It's on the truck!

Inside Out
3/8/2007. The box containing the HP Z3100 arrived today. At 246 pounds sitting in the back of a 25-foot truck it appears only slightly larger and just nearly as forbidding as Dracula's coffin. The "most-valuable-player" of the day was undoubtedly DHL. Without realizing that the delivery was going to a private residence rather than the usual warehouse or office, the driver had decided to leave his pallet dolly back at the loading dock. But after a quick call back to headquarters, two more drivers were dispatched from the area to lend a helping hand. With nominal moans and groans the three were able to easily deposit The Box inside our front door. There is a lot to be said for dealing with the "new kid" on the worldwide delivery scene. DHL certainly went the extra distance with this one, for which we are deeply appreciative.

Excitement ran high, of course. The Box is impressive inside and out. It could easily contain a new sofa or that A-bomb that Goldfinger intended for Fort Knox had not James Bond been there to foil his evil plan. Speaking of which, it was a bit curious that what had held the shipment up at the US Customs Office for about five days was not the size or address of origin of this impressive box, but rather the composition of the fibers used in a sample roll of canvas included with the printer. "Cotton" was the magic word, the missing word that freed this shipment from that bit of international intrigue. Now, all we need is some uninterrupted time to get what is inside out.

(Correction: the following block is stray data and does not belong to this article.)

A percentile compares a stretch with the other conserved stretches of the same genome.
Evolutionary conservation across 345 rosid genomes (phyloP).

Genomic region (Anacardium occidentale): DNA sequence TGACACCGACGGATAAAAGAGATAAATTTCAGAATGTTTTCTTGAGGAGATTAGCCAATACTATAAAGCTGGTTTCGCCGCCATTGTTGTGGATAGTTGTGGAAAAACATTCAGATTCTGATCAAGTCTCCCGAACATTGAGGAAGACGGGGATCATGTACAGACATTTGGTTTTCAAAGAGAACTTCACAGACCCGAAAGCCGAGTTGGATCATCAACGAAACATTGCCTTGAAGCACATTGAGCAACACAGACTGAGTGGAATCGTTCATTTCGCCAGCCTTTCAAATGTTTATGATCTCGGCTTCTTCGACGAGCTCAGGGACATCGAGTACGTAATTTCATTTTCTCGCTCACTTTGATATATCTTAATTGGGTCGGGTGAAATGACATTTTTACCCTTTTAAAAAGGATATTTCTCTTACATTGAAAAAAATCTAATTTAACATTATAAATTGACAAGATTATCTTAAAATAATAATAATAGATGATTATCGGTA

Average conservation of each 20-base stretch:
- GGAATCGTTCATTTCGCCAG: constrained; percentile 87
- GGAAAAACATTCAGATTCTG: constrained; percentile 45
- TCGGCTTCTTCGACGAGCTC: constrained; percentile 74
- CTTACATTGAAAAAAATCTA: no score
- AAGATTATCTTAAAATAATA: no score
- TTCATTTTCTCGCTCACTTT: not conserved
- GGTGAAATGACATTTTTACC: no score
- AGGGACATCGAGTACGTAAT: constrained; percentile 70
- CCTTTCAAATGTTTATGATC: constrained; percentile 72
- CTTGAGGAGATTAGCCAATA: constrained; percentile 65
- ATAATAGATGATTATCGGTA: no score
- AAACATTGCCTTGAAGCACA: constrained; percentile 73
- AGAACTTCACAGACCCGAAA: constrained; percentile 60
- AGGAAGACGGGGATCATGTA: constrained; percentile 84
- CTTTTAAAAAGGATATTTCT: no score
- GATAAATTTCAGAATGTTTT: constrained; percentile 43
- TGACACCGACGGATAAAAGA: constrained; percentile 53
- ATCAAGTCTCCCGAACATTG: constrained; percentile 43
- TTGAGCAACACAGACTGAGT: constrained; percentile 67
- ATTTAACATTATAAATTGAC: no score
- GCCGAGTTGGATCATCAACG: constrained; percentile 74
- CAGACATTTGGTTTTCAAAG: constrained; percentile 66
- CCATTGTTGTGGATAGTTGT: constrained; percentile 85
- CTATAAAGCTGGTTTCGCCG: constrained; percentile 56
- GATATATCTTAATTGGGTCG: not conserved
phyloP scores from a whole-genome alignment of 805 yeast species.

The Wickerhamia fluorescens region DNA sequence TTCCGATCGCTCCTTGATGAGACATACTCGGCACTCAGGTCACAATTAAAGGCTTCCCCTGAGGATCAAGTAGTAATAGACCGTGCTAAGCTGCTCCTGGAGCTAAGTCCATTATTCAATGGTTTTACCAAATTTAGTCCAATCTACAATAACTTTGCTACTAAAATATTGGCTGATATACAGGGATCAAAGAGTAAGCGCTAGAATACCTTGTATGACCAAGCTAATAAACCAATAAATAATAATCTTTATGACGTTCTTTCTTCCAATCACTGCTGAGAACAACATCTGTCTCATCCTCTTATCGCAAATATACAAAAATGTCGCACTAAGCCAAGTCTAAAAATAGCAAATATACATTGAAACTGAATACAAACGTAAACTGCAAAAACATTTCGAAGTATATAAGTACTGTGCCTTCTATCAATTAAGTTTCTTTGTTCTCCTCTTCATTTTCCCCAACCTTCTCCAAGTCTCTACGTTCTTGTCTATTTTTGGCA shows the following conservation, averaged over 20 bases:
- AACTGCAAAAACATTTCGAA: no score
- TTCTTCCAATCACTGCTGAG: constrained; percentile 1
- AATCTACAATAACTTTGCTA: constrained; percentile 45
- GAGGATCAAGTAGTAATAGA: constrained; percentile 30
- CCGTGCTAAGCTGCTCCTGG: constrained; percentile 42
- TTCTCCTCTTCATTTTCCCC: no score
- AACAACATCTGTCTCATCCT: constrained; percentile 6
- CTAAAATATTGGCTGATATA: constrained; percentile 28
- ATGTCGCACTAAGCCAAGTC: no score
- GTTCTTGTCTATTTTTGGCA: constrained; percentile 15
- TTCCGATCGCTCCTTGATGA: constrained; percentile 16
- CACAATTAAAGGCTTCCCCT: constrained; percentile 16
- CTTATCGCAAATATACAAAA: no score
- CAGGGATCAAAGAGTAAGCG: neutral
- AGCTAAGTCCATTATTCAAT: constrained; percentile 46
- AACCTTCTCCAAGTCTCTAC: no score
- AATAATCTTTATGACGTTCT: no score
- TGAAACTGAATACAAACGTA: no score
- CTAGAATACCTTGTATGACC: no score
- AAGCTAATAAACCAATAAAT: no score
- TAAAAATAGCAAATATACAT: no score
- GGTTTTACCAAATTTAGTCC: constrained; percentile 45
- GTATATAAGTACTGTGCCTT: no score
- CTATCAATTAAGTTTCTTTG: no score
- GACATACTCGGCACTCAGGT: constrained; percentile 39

Up and Running
3/10/2007. Between the delivery date and today, repeated rummaging inside The Box revealed that the "Quick Start Guide" was in Spanish, which is no problem for Myriam but a real drawback for me. What had me more worried was the absence of an American style AC cord. This, of course, would not have occurred if I had received the printer from an American reseller, but having come directly from Barcelona, where the Z3100 was designed and tested, the Southern European AC cord was no surprise. A quick download of the manual in English from the HP website and switching out the AC cord from our HP 2500CP to the Z3100 solved all these worries.

Myriam and I have a great appreciation for good design, even for the way things are packaged. And it was good design that won-the-day as we moved the Z3100 from the box to its current place in our studio. With detailed instructions, comprehensive illustrations and well-planned layout, the 167-pound printer literally rolled out of the box. (The Z3100 comes upside down in its box. Attach the legs and roll it out. It is that simple to assemble.) The two of us had no problems standing it on its feet and with borrowed AC cord and ethernet cable in place the Z3100 began taking care of itself. It took us about 90 minutes to set the printer up, pausing to take some documentary photos and admire the parts as they came out of The Box. Having done it once, I bet we could do it again in about 30 or 40 minutes.

JD and Myriam: Upright it is!

The 44 inch Z3100 has only a slightly larger "footprint" than the 36 inch 2500CP. Even with the extra paper width and three times as many ink cartridges, the Z3100 is just 8 inches wider than our old printer and stands about 8 inches lower than earlier models. (Not that much bigger than an older 36 inch printer.) This relative compactness means a lot when it came to fitting it into our existing space and as you can see we have opted for a perpendicular position to allow access to the rear of the printer. Due to the location of the supply reel this ability to easily maneuver behind the printer is important. Of course the printer can be easily moved back and forth from the wall to accommodate this and we will probably adopt this practice once the 2500 has been permanently retired. But the studio is full.